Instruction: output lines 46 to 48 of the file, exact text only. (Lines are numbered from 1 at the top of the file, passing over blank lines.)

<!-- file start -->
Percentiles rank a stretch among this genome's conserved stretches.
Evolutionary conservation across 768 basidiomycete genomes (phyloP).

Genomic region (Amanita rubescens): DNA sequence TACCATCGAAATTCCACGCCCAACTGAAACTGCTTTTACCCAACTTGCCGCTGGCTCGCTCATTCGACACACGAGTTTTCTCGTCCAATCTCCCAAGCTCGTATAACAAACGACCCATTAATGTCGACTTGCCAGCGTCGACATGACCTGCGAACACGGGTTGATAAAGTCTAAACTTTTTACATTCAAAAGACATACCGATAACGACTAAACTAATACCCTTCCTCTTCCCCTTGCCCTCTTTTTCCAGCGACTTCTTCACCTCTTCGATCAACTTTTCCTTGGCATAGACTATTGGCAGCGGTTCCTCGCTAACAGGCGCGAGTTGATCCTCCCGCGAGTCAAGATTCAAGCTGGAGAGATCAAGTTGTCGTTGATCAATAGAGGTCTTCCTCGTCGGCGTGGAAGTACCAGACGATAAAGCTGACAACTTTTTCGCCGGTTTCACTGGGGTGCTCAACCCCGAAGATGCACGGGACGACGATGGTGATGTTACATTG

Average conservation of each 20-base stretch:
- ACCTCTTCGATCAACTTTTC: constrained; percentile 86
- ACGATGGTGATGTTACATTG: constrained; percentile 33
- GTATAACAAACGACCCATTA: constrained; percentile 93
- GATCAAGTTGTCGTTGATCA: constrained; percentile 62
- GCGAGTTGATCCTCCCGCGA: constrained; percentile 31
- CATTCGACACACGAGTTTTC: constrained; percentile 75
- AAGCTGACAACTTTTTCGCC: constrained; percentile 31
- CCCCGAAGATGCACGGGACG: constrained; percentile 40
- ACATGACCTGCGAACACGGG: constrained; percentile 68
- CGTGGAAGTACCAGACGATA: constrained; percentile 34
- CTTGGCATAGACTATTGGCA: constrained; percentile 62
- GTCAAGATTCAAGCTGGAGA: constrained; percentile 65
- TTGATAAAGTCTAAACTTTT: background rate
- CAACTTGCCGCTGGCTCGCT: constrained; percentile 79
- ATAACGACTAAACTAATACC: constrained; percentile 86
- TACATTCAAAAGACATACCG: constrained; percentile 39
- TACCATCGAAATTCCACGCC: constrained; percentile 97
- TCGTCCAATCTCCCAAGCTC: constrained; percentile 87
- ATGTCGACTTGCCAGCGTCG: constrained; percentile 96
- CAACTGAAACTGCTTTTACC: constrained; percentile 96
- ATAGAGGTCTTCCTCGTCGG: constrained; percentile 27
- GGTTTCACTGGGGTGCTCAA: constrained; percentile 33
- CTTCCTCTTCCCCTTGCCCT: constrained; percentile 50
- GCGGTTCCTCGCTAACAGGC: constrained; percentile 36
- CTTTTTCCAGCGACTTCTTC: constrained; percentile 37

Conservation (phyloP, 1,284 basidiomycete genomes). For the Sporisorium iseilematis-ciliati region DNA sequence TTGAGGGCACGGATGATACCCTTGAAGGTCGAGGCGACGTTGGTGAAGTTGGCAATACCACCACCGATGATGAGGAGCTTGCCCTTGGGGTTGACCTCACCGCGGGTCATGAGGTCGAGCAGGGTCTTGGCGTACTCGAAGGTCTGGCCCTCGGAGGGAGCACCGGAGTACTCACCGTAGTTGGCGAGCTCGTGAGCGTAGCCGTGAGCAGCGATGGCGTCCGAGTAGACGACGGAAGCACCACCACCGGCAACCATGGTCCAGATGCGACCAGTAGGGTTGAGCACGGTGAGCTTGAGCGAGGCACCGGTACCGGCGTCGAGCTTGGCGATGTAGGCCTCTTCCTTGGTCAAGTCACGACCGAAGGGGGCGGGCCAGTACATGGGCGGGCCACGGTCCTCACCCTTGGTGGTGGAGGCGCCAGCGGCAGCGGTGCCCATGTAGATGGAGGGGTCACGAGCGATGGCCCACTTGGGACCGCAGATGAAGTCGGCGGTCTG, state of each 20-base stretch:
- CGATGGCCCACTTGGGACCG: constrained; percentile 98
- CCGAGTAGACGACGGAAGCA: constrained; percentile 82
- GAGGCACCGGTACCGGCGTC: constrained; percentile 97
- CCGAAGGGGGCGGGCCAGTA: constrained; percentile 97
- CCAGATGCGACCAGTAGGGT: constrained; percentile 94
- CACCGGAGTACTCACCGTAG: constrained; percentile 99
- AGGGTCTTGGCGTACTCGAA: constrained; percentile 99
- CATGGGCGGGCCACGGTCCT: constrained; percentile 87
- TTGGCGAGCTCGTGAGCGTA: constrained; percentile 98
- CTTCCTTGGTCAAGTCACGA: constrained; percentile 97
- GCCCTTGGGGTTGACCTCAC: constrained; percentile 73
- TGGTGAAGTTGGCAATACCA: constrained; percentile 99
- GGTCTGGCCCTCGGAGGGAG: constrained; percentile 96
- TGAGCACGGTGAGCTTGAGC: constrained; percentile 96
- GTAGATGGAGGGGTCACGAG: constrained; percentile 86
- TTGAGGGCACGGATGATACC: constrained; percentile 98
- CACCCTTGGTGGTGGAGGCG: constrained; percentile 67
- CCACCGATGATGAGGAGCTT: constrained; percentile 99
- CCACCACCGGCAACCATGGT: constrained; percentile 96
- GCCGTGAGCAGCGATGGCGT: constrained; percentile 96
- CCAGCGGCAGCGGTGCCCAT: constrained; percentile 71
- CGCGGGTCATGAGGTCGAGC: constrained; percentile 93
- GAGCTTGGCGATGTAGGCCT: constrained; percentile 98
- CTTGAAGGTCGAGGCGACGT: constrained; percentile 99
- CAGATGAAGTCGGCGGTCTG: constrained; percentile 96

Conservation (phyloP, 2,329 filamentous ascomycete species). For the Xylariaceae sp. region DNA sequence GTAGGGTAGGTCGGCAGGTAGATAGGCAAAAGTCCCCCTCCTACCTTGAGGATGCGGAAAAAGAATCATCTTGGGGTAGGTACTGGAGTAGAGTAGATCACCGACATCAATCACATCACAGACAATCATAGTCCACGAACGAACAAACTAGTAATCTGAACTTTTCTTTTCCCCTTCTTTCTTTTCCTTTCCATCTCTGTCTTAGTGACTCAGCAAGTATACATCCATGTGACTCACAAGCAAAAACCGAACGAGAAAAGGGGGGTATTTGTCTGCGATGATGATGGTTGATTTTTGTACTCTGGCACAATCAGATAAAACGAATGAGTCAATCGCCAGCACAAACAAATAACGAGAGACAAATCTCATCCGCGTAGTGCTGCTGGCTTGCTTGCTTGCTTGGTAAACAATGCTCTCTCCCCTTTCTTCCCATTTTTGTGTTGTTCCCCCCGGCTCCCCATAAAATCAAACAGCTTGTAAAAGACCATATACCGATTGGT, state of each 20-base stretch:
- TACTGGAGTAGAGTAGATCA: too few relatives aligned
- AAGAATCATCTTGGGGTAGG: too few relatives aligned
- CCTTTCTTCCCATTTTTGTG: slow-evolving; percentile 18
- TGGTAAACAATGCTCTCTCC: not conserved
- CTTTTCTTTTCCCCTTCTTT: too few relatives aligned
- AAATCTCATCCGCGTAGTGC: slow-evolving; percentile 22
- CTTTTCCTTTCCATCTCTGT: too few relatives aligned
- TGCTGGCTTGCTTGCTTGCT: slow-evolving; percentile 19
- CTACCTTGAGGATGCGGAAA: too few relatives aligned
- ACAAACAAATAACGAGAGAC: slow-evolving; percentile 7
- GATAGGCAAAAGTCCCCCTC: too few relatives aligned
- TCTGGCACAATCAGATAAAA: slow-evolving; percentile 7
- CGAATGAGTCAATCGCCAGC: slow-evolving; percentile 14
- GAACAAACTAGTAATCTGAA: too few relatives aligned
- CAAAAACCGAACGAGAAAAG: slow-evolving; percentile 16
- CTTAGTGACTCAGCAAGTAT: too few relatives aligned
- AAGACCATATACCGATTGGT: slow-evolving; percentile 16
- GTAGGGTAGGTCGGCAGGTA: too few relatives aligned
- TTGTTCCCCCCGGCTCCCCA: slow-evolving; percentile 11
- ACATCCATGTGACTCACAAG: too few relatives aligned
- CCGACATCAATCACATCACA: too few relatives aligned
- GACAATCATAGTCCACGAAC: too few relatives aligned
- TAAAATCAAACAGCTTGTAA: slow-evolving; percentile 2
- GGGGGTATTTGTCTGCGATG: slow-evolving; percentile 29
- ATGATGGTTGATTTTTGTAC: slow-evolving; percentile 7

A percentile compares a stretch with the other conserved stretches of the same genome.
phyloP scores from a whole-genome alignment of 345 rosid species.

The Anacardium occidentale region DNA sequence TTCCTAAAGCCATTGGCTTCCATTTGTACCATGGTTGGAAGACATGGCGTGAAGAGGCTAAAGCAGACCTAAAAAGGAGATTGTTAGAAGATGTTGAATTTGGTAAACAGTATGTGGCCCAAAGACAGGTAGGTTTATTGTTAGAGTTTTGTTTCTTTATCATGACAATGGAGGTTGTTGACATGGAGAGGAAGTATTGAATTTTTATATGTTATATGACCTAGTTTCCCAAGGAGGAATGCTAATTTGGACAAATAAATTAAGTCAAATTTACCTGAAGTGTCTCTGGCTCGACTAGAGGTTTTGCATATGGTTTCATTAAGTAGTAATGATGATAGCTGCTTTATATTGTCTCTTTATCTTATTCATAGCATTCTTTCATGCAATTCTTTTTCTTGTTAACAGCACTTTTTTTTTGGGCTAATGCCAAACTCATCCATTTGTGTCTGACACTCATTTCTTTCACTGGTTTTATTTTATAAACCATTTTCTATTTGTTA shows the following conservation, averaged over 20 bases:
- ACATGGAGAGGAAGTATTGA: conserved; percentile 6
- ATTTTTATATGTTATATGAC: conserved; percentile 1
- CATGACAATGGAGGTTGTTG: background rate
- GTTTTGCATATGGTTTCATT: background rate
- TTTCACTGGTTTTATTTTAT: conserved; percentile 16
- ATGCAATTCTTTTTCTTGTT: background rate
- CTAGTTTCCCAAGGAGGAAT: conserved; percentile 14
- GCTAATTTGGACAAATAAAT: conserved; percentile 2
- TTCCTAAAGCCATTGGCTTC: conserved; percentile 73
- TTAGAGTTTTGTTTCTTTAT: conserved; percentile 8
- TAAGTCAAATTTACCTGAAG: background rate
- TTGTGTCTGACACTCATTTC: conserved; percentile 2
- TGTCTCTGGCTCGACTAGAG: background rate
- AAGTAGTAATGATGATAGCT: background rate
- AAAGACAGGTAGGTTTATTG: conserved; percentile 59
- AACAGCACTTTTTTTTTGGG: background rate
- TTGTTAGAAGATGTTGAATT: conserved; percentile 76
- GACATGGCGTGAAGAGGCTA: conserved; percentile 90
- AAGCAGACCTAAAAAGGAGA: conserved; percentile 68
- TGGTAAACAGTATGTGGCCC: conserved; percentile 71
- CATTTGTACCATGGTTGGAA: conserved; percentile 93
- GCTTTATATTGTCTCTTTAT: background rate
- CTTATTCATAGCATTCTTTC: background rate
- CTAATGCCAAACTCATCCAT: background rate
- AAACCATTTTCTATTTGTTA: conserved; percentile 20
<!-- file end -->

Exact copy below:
- TTGAGGGCACGGATGATACC: constrained; percentile 98
- CACCCTTGGTGGTGGAGGCG: constrained; percentile 67
- CCACCGATGATGAGGAGCTT: constrained; percentile 99